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43 items
  1. Bolivia in urgent need of a drug law reform

    Pien Metaal
    30 September 2010
    Article

    Almost 75 percent of the prison population in Bolivia remains in jails without a sentence. One third of the inmates are incarcerated due to the draconian character of Bolivian drug law, Law 1008 (Ley 1008). Although Evo Morales’ government announced that it would modify the law, the modifications have been centered around the regulation of coca cultivations, not on the tremendous repercussions of the law on the prison situation and the criminal justice system.

  2. Drug Laws and Prisons in Mexico

    03 December 2010

    Mexico is currently undergoing one of the worst crises in its history in terms of violence and insecurity. This crisis is directly related to the strengthening of organized crime in Mexico associated with drug trafficking, the divisions within the leading drug trafficking cartels, and their diversification. All this has resulted in a bloody struggle to control the key markets for the trafficking routes. The response of the Calderón administration has been a “war on organized crime” with two key elements: the growing use of the armed forces in public security tasks, and legal reforms aimed at more effectively fighting organized crime and, in particular, those involved in the trafficking, commerce, and supply of drugs.

     

  3. Drug Laws and Prisons in Argentina

    03 December 2010

    Within the international drugs market, Argentina is a “trans-shipment” country for cocaine. Recent decades have seen an increase in the consumption of narcotic and psychotropic substances in the country, and in recent years laboratories for the production of cocaine hydrochloride, though not on the scale of those in Colombia, Peru, or Bolivia, have begun to appear. The laws designed to prosecute drug crimes have failed to reduce the scale of trafficking and have resulted instead in the imprisonment of people in vulnerable situations.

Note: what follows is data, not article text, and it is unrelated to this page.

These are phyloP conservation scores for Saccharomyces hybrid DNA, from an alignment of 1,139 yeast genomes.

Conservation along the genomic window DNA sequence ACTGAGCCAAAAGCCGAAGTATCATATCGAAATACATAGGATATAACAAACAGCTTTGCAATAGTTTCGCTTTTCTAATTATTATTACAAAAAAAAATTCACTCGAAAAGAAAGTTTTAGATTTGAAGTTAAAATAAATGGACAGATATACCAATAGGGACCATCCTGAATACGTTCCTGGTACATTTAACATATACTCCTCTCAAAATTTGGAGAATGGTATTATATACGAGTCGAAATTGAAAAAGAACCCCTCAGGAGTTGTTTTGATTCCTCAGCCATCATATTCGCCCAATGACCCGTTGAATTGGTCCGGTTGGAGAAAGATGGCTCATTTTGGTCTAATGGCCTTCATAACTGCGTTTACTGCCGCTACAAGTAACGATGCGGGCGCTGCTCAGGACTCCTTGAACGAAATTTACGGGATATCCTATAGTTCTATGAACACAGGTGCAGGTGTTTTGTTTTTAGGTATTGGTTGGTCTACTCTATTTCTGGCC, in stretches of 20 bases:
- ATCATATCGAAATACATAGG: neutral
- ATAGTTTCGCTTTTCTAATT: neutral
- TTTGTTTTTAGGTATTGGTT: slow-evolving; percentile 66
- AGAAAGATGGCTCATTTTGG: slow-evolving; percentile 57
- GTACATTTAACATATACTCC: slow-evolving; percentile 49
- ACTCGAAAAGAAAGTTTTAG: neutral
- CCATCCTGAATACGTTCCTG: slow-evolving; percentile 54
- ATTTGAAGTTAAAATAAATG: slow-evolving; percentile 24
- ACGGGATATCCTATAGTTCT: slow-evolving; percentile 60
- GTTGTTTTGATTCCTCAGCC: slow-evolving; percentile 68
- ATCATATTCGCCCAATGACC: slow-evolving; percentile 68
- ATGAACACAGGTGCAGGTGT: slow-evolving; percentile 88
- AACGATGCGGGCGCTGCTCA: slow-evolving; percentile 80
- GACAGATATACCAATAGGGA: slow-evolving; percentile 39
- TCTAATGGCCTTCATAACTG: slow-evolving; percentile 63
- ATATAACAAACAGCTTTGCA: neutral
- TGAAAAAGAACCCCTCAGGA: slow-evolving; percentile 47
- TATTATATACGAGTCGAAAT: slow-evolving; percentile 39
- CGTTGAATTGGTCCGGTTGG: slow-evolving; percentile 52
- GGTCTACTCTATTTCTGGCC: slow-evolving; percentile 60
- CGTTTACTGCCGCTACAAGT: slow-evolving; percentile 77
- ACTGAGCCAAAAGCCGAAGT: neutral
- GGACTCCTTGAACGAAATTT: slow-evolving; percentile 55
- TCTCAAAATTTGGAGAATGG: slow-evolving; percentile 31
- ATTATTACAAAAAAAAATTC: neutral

4. Drug Laws and Prisons in Ecuador

    03 December 2010

    Ecuador was never a significant center of production or traffic of illicit drugs; nor has it ever experienced the social convulsions that can result from the existence of a dynamic domestic drug market. While Ecuador has become an important transit country for illicit drugs and precursor chemicals and for money laundering, the illicit drug trade has not been perceived as a major threat to the country’s national security. However, for nearly two decades, Ecuador has had one of the most draconian drug laws in Latin America.

     

  5. Drug Laws and Prisons in Uruguay

    07 December 2010

    Uruguay has one of the most advanced drug policies on the continent. In Uruguay, the law does not criminalize drug use or possession of drugs for personal use. In addition, in recent years its national drug policies have prioritized the prosecution of medium and large-scale traffickers rather than focusing resources and energy on small-time dealers who are easily replaced. This country study examines the scope of the legislation, the policies developed and how the normative and policy frameworks find expression in Uruguay’s prison system, with a special focus on the population incarcerated for drug-related offenses.

     

  6. Drug Laws and Prisons in Bolivia

    03 December 2010

    Bolivia’s participation in the international drug-trafficking circuit was determined by a series of factors, ranging from the ancestral tradition of growing and consuming coca leaf, to the endemic poverty of the population (per capita GDP is less than US$ 1,000) and the structural weakness of state institutions.

     

  7. Drug Laws and Prisons in Brazil

    03 December 2010

    The number of people imprisoned for drug offenses in Brazil has increased over the last 20 years, but this has not affected the availability or consumption of drugs. The study also shows that those who are locked up for drug offenses are mainly small-scale dealers who represent the lowest links in drug distribution operations, and not the large-scale wholesale traffickers who dominate the country’s illicit drug trafficking trade.